Friday, March 26, 2021

Poetry Sisters Write Dizains

This month's challenge was to write a "Dizzying" Dizain. This form consists of one 10-line stanza with 10 syllables per line. The rhyme scheme is a/b/a/b/b/c/c/d/c/d. You can read more about the form at Robert Lee Brewer's site at the Writer's Digest

I'm not sure what dizzying means, but I toyed with writing about vertigo and dizzying love. (Does love make one dizzy?) In the end, I settled on my favorite adrenaline-filled pastime, riding roller coasters. I do feel like I needed another line or two to really describe the ride, but this will have to do. I wrote nearly all of this during our Zoom time on Sunday, so I am pleased that I was able to pull these ideas together.

A Dizzying Ride
This topsy-turvy coaster calls my name
I take a seat, lock in, and close my eyes
you’d think that every ride would be the same
but with each trip I’m daunted by its size
yet thrilled by chains click-clacking as we rise
It dizzies me to look down at the ground
instead I watch the track where we are bound
we rise and fall, turn upside down, suspend
and for those moments, how my heart does pound
too soon we’re speeding breakneck to the end

I went back to writing later that day after spending some time wading through boxes of mementos. I find parting with things difficult to do. (Under different circumstances I might have become a hoarder!) Do I really need the high school graduation cards that have been in a box in the attic since I moved to Virginia nearly 27 years ago? Why is it so hard to part with them? As a mom, why have I saved every piece of artwork my son did? As well as concert programs, notes from teachers, and so much more! There is a part of me that says "SAVE EVERYTHING!" This is the teacher in me that uses my father's old photos, letters, and newspaper clippings to teach about primary sources. But there is another part of me that says "He's a boy, he won't care about these things." I found the internal tug-of-war over these tokens to be dizzying, and just like that, I had an idea for another poem. I broke the rules here because this one has two stanzas, and a dizain is only supposed to have one.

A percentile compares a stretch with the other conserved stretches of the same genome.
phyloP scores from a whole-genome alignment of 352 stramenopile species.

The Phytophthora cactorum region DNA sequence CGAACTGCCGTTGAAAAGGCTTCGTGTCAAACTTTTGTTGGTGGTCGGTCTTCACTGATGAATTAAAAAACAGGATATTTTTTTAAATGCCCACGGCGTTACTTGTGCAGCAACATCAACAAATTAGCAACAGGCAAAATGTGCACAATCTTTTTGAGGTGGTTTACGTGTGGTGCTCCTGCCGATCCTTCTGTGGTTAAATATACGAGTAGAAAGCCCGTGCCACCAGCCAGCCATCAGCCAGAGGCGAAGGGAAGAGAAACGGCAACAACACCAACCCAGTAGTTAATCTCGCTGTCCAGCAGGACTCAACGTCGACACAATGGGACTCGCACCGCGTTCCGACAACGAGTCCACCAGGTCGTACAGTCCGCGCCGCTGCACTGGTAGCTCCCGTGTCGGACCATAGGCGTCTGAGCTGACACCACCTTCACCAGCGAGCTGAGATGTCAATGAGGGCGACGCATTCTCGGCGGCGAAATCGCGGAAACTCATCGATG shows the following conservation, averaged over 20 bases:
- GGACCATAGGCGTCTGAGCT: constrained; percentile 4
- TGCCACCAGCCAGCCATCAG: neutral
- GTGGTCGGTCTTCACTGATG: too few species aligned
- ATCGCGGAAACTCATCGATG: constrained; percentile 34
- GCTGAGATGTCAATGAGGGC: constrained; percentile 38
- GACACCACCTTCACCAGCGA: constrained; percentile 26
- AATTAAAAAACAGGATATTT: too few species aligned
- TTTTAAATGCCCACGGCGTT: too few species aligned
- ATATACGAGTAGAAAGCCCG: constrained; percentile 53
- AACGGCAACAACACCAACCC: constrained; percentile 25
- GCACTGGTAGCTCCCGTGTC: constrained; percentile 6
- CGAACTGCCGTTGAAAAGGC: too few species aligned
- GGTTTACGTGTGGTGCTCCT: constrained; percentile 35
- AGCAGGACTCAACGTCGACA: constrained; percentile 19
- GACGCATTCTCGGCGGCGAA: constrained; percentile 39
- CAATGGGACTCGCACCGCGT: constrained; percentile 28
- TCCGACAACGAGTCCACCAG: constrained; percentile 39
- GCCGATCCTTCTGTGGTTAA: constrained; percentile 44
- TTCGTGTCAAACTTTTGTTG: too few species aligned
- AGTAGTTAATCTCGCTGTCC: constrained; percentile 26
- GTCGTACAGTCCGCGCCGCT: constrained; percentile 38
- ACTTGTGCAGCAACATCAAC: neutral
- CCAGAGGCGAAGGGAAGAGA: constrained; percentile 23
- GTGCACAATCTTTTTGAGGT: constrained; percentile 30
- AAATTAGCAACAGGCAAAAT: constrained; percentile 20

The Dizzying Stress of Tidying Up 
   (with apologies to Marie Kondo)

The moving van held boxes from my past
things my mother saved throughout the years
childhood was not designed to last
reminders of my youth that disappeared
sentimental treasures prompting tears
A mother now myself I’ve kept things too
our son’s first tooth, a lock of hair, a shoe
report cards, photos, ticket stubs and more
so many keepsakes, none of them on view
what good are they all locked up in a drawer?

Will my son even want these for his own?
Am I a lousy mom for wanting less?
Why keep a blanket tattered, worn, and sewn?
Old homework, letters, cards, notes from recess
certificates that celebrate success
I cannot seem to part with any thing
despite the good intentions that I bring
to the task of holding each in hand
Marie's my guide, as I clean house in spring
Does it bring joy? I hope you understand.

Poems ©Tricia Stohr-Hunt, 2021. All rights reserved.

You can read the pieces written by my Poetry Sisters at the links below. 
Would you like to try the next challenge? Next month we are writing in the style of Linda Hogan’s poem "Innocence.” Share your poem on April 30th in a post and/or on social media with the tag #PoetryPals. We look forward to reading your poems!

I do hope you'll take some time to check out all the wonderful poetic things being shared and collected today by Susan Bruck at Soul Blossom Living. Happy poetry Friday friends!